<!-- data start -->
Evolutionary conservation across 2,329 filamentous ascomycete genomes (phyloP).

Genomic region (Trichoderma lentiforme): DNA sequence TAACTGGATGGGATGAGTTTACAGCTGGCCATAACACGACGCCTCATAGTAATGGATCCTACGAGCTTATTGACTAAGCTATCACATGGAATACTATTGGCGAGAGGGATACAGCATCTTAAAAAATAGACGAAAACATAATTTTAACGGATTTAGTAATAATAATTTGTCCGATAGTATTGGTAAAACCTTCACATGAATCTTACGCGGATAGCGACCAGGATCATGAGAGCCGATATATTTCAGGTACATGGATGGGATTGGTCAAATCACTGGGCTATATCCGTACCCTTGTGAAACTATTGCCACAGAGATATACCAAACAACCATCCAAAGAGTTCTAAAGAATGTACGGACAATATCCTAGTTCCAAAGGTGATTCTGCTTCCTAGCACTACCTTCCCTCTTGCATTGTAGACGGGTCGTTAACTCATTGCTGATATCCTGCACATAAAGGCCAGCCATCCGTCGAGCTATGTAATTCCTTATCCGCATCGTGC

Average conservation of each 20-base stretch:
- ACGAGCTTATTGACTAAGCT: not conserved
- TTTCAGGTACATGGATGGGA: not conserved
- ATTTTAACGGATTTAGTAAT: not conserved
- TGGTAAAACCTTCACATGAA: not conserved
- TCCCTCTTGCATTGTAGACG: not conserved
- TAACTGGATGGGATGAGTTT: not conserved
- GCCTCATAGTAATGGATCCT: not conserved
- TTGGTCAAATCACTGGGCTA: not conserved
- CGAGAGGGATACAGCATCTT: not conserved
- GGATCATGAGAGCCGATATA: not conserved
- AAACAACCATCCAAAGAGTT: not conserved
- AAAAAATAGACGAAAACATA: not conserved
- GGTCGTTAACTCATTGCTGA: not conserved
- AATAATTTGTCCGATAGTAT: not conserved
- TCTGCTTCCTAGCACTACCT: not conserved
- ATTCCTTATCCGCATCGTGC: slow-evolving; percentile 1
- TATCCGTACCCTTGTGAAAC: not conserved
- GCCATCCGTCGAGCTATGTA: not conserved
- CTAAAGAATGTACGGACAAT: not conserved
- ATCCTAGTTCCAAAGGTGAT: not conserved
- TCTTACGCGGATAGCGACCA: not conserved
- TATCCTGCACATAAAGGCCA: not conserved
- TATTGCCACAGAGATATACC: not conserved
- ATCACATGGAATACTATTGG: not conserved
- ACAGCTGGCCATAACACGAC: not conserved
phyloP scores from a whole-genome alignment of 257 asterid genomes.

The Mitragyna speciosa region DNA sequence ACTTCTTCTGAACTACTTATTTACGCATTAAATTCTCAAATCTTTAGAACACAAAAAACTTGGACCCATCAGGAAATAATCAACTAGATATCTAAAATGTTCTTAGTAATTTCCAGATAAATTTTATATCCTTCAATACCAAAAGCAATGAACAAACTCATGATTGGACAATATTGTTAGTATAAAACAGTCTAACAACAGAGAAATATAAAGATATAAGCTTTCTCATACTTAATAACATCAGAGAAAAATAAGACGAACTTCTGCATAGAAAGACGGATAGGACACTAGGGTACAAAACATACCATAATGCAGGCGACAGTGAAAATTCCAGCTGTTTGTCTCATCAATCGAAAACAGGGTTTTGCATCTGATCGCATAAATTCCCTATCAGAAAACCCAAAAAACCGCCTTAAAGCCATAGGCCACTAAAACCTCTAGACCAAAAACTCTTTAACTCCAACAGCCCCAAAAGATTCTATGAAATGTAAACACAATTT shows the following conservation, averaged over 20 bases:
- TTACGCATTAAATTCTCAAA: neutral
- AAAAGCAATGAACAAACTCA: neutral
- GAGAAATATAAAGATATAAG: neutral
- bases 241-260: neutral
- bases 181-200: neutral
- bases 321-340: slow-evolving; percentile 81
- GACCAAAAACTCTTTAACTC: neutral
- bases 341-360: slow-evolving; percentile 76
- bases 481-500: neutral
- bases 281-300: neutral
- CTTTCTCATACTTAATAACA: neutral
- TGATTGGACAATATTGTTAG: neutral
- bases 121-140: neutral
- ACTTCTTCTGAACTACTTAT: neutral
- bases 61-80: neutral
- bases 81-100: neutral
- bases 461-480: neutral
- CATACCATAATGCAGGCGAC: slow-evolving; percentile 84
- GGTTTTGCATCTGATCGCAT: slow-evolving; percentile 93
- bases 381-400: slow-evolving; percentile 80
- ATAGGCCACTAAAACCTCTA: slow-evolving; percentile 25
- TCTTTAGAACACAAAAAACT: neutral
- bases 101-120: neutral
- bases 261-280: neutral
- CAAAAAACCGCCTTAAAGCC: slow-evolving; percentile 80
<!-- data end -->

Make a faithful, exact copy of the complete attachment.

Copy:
Evolutionary conservation across 2,329 filamentous ascomycete genomes (phyloP).

Genomic region (Trichoderma lentiforme): DNA sequence TAACTGGATGGGATGAGTTTACAGCTGGCCATAACACGACGCCTCATAGTAATGGATCCTACGAGCTTATTGACTAAGCTATCACATGGAATACTATTGGCGAGAGGGATACAGCATCTTAAAAAATAGACGAAAACATAATTTTAACGGATTTAGTAATAATAATTTGTCCGATAGTATTGGTAAAACCTTCACATGAATCTTACGCGGATAGCGACCAGGATCATGAGAGCCGATATATTTCAGGTACATGGATGGGATTGGTCAAATCACTGGGCTATATCCGTACCCTTGTGAAACTATTGCCACAGAGATATACCAAACAACCATCCAAAGAGTTCTAAAGAATGTACGGACAATATCCTAGTTCCAAAGGTGATTCTGCTTCCTAGCACTACCTTCCCTCTTGCATTGTAGACGGGTCGTTAACTCATTGCTGATATCCTGCACATAAAGGCCAGCCATCCGTCGAGCTATGTAATTCCTTATCCGCATCGTGC

Average conservation of each 20-base stretch:
- ACGAGCTTATTGACTAAGCT: not conserved
- TTTCAGGTACATGGATGGGA: not conserved
- ATTTTAACGGATTTAGTAAT: not conserved
- TGGTAAAACCTTCACATGAA: not conserved
- TCCCTCTTGCATTGTAGACG: not conserved
- TAACTGGATGGGATGAGTTT: not conserved
- GCCTCATAGTAATGGATCCT: not conserved
- TTGGTCAAATCACTGGGCTA: not conserved
- CGAGAGGGATACAGCATCTT: not conserved
- GGATCATGAGAGCCGATATA: not conserved
- AAACAACCATCCAAAGAGTT: not conserved
- AAAAAATAGACGAAAACATA: not conserved
- GGTCGTTAACTCATTGCTGA: not conserved
- AATAATTTGTCCGATAGTAT: not conserved
- TCTGCTTCCTAGCACTACCT: not conserved
- ATTCCTTATCCGCATCGTGC: slow-evolving; percentile 1
- TATCCGTACCCTTGTGAAAC: not conserved
- GCCATCCGTCGAGCTATGTA: not conserved
- CTAAAGAATGTACGGACAAT: not conserved
- ATCCTAGTTCCAAAGGTGAT: not conserved
- TCTTACGCGGATAGCGACCA: not conserved
- TATCCTGCACATAAAGGCCA: not conserved
- TATTGCCACAGAGATATACC: not conserved
- ATCACATGGAATACTATTGG: not conserved
- ACAGCTGGCCATAACACGAC: not conserved
phyloP scores from a whole-genome alignment of 257 asterid genomes.

The Mitragyna speciosa region DNA sequence ACTTCTTCTGAACTACTTATTTACGCATTAAATTCTCAAATCTTTAGAACACAAAAAACTTGGACCCATCAGGAAATAATCAACTAGATATCTAAAATGTTCTTAGTAATTTCCAGATAAATTTTATATCCTTCAATACCAAAAGCAATGAACAAACTCATGATTGGACAATATTGTTAGTATAAAACAGTCTAACAACAGAGAAATATAAAGATATAAGCTTTCTCATACTTAATAACATCAGAGAAAAATAAGACGAACTTCTGCATAGAAAGACGGATAGGACACTAGGGTACAAAACATACCATAATGCAGGCGACAGTGAAAATTCCAGCTGTTTGTCTCATCAATCGAAAACAGGGTTTTGCATCTGATCGCATAAATTCCCTATCAGAAAACCCAAAAAACCGCCTTAAAGCCATAGGCCACTAAAACCTCTAGACCAAAAACTCTTTAACTCCAACAGCCCCAAAAGATTCTATGAAATGTAAACACAATTT shows the following conservation, averaged over 20 bases:
- TTACGCATTAAATTCTCAAA: neutral
- AAAAGCAATGAACAAACTCA: neutral
- GAGAAATATAAAGATATAAG: neutral
- bases 241-260: neutral
- bases 181-200: neutral
- bases 321-340: slow-evolving; percentile 81
- GACCAAAAACTCTTTAACTC: neutral
- bases 341-360: slow-evolving; percentile 76
- bases 481-500: neutral
- bases 281-300: neutral
- CTTTCTCATACTTAATAACA: neutral
- TGATTGGACAATATTGTTAG: neutral
- bases 121-140: neutral
- ACTTCTTCTGAACTACTTAT: neutral
- bases 61-80: neutral
- bases 81-100: neutral
- bases 461-480: neutral
- CATACCATAATGCAGGCGAC: slow-evolving; percentile 84
- GGTTTTGCATCTGATCGCAT: slow-evolving; percentile 93
- bases 381-400: slow-evolving; percentile 80
- ATAGGCCACTAAAACCTCTA: slow-evolving; percentile 25
- TCTTTAGAACACAAAAAACT: neutral
- bases 101-120: neutral
- bases 261-280: neutral
- CAAAAAACCGCCTTAAAGCC: slow-evolving; percentile 80